Social & Industrial History
A Downstairs View of Twentieth-Century Britain
From the quintessential liveried servant of 1900 and the 10,000 'maids-of-all-work' invited to tea by Queen Alexandra to celebrate the King's coronation in 1902, to modern au pairs and domestics, this authoritative social history gathers the 'voices, heard and unheard, published and unpublished, of domestic servants' to offer an engrossing account of the social changes that have taken place in the British home over the last century.
Out of Time
1966 and the End of Old-Fashioned Britain
Peter Chapman was 18 years old in 1966, the year of Harold Wilson, the seamen’s strike, London ‘swinging’ to a soundtrack of Beatles and Rolling Stones, and England’s victory in the World Cup. Chapman, whose hopes of being a professional footballer had been dashed, but who would become an outstanding football journalist, gives a vivid picture of the lost world of Britain in the Sixties from the perspective of his world in Islington, north London.
The Oldest Hatred
John Mann, the Labour MP, has brought together essays, speeches and articles by a variety of public figures who have spoken against anti-Semitism and racism, from George Washington's letter to the Hebrew Congregation in Newport (1790) and Émile Zola's defence of Dreyfus in 1898 to a campaign speech by Barack Obama in 2008. Among another 30 writers represented are Maxim Gorky, Elie Wiesel, John F Kennedy and Winston Churchill, and for each author Mann provides a substantial historical introduction.
A Hundred Years in the Life of a Yorkshire Family
Richard Benson's great-grandfather Walter returned from the First World War damaged in body and mind. His wife Annie led front-room seances, and their daughter Winnie married an eccentric amateur comedian. This combination of rich social history and family memoir from the bestselling author of The Farm follows four generations in the pit villages of South Yorkshire as they struggle to build a better world against a backdrop of mining disasters, two global conflicts, party politics and the miners' strike.
Stars in Battledress
A Light-Hearted Look at Service Entertainment in the Second World War
Many of the stars of post-war British entertainment cut their teeth in Army entertainment; established artistes as part of ENSA and, braving the front lines, Stars in Battledress using talent drawn from the serving ranks. This book recounts the stories of such members as Charlie Chester and Spike Milligan as well as tales of the post-war Combined Service Entertainment in which Frankie Howerd and Stanley Baxter learned their trade.
Nations are often regarded as fixed, natural entities, but most nation states have been consciously created in recent centuries, and France is no exception. Divided into three sections covering French history, experience and identity, this study examines the way that revolution, social conflict, war, occupation and resistance, colonialism and decolonization, religion, gender and popular culture have all shaped the evolution and reinvention of France to create the country we know today.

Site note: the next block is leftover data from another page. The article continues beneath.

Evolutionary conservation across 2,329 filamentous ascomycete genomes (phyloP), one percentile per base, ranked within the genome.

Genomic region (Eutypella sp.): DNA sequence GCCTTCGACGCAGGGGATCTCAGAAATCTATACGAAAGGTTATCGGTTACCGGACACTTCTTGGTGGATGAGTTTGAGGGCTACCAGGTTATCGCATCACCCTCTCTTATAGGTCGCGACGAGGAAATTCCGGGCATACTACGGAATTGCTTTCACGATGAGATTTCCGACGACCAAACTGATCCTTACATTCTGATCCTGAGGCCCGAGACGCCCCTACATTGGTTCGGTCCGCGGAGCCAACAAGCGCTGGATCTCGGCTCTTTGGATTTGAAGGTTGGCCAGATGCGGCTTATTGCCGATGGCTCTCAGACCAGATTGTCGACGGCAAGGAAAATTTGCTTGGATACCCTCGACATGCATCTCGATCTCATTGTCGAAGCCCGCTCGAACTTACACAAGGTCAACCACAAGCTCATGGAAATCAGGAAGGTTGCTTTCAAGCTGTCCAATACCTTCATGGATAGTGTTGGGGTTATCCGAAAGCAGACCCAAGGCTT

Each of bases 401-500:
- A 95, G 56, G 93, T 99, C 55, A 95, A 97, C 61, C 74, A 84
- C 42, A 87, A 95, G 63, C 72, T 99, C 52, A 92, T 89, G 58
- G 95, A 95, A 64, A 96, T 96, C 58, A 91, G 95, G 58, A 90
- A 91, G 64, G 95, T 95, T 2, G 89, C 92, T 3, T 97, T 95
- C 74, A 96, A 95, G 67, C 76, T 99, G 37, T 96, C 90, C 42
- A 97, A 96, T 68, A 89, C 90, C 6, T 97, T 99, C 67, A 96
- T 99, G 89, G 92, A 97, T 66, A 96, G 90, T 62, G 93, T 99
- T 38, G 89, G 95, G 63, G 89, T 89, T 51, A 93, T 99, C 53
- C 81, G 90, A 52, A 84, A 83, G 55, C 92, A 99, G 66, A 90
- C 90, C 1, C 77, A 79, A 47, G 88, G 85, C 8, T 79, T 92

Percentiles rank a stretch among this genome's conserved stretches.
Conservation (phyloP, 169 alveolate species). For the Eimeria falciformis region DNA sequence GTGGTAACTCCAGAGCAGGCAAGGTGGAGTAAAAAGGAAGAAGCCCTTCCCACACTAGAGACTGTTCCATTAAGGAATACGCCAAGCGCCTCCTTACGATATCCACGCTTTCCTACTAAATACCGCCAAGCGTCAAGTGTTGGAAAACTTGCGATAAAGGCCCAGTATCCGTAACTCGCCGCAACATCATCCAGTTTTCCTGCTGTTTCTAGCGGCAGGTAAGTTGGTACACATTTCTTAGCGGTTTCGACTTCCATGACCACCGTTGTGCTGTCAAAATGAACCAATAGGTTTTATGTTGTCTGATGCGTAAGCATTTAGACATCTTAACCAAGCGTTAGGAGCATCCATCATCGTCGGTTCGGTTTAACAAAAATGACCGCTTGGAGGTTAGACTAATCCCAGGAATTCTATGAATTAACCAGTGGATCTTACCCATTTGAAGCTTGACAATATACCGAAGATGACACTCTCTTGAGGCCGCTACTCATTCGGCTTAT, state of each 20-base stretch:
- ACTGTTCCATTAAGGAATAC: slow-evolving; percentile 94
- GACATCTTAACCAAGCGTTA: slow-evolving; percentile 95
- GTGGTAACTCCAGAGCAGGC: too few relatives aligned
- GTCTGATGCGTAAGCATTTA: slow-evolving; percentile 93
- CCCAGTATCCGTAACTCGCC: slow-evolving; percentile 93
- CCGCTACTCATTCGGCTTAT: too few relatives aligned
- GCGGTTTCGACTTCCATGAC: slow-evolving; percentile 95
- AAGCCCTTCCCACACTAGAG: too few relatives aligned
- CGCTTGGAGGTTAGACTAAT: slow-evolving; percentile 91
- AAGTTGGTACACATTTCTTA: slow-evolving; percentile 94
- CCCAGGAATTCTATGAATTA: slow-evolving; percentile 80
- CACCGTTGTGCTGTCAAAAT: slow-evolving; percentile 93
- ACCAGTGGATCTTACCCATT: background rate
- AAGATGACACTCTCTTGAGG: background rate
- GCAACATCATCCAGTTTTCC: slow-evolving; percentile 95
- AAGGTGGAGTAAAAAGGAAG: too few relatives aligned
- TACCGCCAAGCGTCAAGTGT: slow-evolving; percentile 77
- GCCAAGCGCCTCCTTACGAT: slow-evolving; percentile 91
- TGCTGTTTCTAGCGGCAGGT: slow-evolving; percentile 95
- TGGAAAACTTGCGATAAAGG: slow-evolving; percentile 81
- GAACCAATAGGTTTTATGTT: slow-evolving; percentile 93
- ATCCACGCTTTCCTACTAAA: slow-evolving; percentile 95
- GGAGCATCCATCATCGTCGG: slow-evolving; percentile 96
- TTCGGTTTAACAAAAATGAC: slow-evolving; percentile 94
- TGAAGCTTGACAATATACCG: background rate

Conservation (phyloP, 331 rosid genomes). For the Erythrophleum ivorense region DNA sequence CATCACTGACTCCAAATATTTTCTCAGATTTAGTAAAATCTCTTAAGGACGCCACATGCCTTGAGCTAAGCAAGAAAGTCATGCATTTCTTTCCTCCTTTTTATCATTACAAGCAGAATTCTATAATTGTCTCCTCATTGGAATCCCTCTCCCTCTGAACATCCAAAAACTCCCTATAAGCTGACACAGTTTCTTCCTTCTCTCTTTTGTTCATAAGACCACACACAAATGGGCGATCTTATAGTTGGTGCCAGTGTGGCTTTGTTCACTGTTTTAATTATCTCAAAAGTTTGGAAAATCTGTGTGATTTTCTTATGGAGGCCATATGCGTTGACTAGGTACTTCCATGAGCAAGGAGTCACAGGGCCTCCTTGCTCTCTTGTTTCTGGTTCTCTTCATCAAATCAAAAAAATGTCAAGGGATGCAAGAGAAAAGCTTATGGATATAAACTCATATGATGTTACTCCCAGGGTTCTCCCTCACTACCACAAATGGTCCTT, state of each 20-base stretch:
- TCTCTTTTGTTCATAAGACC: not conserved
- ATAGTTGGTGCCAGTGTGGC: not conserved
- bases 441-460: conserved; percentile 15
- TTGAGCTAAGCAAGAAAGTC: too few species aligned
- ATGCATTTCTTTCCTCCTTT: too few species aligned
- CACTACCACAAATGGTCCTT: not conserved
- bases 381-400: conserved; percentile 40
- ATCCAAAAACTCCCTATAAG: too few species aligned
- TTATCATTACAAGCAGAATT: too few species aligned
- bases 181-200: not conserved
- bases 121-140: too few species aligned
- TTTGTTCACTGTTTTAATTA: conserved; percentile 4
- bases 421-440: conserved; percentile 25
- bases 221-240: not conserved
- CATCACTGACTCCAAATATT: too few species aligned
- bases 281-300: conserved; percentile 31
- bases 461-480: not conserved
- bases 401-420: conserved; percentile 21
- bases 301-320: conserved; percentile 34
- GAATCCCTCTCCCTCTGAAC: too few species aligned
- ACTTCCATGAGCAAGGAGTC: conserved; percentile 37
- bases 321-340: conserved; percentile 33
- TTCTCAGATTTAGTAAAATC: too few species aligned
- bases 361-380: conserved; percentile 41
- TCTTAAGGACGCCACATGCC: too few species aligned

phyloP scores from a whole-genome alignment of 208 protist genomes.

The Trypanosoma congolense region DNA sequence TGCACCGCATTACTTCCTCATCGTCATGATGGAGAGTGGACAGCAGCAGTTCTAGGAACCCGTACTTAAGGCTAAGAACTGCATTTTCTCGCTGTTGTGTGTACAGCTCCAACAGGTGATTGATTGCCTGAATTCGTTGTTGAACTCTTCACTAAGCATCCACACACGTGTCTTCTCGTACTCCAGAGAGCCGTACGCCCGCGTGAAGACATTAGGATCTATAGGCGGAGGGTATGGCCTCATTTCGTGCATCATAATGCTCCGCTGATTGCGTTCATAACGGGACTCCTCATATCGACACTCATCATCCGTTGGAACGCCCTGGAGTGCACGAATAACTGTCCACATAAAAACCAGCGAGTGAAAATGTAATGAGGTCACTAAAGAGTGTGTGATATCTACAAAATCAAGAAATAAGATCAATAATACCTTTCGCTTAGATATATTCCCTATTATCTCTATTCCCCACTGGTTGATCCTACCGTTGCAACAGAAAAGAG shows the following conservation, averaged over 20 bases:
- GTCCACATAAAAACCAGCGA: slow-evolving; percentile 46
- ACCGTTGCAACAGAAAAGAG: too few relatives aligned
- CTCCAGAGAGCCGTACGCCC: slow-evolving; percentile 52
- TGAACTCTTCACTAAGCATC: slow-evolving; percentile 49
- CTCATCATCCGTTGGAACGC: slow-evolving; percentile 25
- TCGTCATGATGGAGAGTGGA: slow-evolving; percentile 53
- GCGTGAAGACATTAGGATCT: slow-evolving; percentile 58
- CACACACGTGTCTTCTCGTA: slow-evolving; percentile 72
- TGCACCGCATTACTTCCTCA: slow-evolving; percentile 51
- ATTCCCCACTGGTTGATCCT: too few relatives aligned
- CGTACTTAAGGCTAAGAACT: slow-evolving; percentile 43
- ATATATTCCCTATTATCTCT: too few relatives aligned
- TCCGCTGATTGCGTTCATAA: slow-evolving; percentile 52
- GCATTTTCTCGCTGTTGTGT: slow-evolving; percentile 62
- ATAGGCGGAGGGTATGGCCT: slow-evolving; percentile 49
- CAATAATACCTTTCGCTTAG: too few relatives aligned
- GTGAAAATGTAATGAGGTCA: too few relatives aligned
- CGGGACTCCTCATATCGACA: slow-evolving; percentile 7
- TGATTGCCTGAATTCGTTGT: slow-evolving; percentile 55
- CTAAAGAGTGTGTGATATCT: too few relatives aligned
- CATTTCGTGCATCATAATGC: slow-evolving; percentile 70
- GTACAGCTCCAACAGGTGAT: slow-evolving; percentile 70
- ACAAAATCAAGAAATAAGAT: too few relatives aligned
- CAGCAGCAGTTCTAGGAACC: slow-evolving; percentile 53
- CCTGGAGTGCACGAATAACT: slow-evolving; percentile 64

We'll Meet Again
Britain at War
With advances in camera technology, photojournalists were able to record everyday life during the Second World War with much more flexibility than ever before and the home front provided them with unforgettable visual material. From bomb destruction and ration queues to evacuees and women working in heavy industry, this collection of 350 photographs from the Daily Mail archive contains many arresting images and portrays a remarkable sense of cheerfulness in the face of adversity.
What Every Woman Should Know
Lifestyle Lessons from the 1930s
In the 1930s women had the vote, they had independence and increasingly they had money to spend. The Daily Mail was one of the first newspapers to recognize this and it led the way in women's lifestyle features. This selection of facsimile pages from 1930s editions of the Mail, with their beauty and fashion advice, cookery tips and household hints, give a revealing and entertaining insight into the preoccupations of the new consumer age.
In this second, updated edition of a pioneering work in the social history of Britain and the Welfare State, Welshman explores the idea that an underclass has been successively reinvented since 1880, in Britain and the US. After discussing general ideas such as the undeserving poor and the lumpenproletariat, the study examines the continuities and differences in concepts ranging from the ‘social residuum’ of the 1880s, through the ‘problem family’ of the 1950s to today’s ‘troubled families’.
Life and Culture in the West, 1918–1938
Europe emerged from the First World War broken and traumatized, its beliefs shattered by four years of carnage. This wide-ranging history charts the social, political and intellectual climate of the age, as citizens of the West turned their energies towards the hedonism of the Jazz Age while artists, scientists and philosophers grappled with the question of how to live without certainties, and sinister new ideologies emerged from the wreckage of the old order.